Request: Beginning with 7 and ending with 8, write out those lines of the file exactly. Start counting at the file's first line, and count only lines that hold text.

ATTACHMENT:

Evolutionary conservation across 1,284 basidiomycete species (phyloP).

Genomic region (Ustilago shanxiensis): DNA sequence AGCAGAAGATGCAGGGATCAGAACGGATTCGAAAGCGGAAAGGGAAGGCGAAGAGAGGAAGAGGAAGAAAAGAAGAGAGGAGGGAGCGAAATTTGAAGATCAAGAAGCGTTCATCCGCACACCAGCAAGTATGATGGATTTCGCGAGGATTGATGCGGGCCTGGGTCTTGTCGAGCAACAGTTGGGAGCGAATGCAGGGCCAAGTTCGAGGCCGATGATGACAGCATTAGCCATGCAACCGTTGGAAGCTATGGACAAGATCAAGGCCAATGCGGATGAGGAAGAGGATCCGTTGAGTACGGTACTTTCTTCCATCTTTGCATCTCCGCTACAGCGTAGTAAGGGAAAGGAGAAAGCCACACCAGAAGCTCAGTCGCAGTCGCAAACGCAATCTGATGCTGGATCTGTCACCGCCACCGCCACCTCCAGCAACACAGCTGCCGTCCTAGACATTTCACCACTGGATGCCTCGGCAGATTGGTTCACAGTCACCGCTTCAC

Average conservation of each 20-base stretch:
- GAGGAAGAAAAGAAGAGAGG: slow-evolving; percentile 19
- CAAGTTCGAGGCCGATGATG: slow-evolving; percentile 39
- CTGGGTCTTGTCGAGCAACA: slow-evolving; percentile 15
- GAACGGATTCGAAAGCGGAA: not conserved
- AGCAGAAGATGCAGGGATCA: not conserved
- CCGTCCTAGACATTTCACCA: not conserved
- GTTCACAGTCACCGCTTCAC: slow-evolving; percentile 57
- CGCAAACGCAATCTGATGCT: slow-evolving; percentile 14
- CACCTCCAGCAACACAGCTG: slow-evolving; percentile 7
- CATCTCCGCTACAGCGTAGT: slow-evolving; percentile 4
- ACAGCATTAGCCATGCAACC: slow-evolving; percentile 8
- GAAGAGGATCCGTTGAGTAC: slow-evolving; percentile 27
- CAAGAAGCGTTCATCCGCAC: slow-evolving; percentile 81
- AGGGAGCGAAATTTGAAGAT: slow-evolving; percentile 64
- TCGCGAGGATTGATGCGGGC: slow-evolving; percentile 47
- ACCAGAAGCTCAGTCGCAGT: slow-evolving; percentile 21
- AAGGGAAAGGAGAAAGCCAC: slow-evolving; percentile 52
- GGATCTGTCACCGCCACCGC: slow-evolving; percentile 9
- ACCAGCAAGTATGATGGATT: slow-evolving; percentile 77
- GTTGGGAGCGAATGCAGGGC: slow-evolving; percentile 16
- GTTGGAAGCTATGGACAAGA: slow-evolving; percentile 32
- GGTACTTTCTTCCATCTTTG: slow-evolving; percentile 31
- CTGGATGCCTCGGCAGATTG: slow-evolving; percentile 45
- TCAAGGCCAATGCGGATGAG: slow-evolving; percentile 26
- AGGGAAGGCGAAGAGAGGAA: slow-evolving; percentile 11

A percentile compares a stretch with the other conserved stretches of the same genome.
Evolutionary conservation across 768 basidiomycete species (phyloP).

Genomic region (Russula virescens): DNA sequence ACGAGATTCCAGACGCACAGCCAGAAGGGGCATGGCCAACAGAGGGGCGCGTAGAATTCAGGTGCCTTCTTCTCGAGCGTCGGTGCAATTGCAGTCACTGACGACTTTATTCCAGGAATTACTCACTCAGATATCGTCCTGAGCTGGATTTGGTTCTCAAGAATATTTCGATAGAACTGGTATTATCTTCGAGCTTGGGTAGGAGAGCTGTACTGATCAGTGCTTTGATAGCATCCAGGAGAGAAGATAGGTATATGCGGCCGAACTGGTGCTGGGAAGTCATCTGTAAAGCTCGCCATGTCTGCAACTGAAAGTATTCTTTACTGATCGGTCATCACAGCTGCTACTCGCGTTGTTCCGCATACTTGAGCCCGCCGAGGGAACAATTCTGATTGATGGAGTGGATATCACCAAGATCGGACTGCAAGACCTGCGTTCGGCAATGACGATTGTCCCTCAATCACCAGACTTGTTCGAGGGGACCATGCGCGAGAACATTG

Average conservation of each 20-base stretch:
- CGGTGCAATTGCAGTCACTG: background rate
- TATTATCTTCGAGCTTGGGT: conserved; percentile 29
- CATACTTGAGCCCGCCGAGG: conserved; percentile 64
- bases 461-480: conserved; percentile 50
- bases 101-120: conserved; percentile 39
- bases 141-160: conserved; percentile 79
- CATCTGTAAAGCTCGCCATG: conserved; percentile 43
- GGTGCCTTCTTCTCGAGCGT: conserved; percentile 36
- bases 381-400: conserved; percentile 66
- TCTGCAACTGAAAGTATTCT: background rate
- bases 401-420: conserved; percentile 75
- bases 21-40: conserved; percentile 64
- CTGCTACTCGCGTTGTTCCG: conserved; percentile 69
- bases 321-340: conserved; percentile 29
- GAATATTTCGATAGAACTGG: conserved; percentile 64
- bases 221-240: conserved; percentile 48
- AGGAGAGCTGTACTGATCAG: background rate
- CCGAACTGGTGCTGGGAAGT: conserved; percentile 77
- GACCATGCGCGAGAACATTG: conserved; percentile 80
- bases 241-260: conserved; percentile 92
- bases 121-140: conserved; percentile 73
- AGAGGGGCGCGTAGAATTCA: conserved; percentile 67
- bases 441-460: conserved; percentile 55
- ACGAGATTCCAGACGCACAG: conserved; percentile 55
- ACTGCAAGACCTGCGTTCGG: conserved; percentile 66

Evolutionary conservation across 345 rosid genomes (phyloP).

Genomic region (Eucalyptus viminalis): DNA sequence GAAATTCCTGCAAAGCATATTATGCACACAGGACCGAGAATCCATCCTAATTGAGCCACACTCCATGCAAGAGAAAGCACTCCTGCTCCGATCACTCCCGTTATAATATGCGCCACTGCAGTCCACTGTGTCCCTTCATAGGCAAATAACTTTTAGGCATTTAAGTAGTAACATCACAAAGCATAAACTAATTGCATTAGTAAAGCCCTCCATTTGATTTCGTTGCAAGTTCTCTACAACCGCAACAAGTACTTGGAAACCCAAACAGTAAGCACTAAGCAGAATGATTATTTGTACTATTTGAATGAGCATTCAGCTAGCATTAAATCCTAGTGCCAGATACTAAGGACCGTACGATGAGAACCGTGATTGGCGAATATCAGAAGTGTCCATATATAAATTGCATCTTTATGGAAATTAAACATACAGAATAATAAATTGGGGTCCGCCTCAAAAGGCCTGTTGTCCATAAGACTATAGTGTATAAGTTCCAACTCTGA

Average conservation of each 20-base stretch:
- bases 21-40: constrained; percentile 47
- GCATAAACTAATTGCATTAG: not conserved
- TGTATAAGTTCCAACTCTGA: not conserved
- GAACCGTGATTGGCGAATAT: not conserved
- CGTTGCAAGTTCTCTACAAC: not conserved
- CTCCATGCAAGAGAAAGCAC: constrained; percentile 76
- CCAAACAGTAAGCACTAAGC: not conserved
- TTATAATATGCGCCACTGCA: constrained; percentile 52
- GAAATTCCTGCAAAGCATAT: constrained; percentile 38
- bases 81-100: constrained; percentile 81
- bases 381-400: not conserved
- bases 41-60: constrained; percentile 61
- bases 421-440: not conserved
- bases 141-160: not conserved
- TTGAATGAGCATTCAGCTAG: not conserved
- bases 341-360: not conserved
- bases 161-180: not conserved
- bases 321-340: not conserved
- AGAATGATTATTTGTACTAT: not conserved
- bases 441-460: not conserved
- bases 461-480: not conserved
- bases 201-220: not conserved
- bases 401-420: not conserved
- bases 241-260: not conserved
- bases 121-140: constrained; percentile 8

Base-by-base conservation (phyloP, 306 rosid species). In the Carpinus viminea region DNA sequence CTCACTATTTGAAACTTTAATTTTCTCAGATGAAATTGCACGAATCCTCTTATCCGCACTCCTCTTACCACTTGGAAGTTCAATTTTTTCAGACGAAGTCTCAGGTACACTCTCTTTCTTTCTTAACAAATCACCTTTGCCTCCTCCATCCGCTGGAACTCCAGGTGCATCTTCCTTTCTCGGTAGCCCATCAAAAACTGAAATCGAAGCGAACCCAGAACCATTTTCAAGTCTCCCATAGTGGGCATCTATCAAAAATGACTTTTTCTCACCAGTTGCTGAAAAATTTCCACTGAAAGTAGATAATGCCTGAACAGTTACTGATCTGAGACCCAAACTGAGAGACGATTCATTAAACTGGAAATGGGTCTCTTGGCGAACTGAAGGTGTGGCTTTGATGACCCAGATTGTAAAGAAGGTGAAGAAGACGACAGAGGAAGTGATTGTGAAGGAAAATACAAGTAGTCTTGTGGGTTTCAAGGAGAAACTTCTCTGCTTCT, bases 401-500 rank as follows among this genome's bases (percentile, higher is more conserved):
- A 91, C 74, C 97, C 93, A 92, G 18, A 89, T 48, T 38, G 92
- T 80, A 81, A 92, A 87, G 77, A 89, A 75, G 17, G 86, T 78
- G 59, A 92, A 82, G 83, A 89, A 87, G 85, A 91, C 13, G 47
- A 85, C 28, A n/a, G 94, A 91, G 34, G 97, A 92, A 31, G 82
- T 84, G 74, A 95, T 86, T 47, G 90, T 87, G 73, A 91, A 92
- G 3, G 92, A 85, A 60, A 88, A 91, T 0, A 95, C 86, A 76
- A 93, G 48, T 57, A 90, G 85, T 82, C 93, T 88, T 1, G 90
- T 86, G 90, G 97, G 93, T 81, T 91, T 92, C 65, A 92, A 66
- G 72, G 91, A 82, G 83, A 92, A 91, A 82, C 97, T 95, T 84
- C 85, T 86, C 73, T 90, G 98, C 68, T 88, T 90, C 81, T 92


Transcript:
- GAACGGATTCGAAAGCGGAA: not conserved
- AGCAGAAGATGCAGGGATCA: not conserved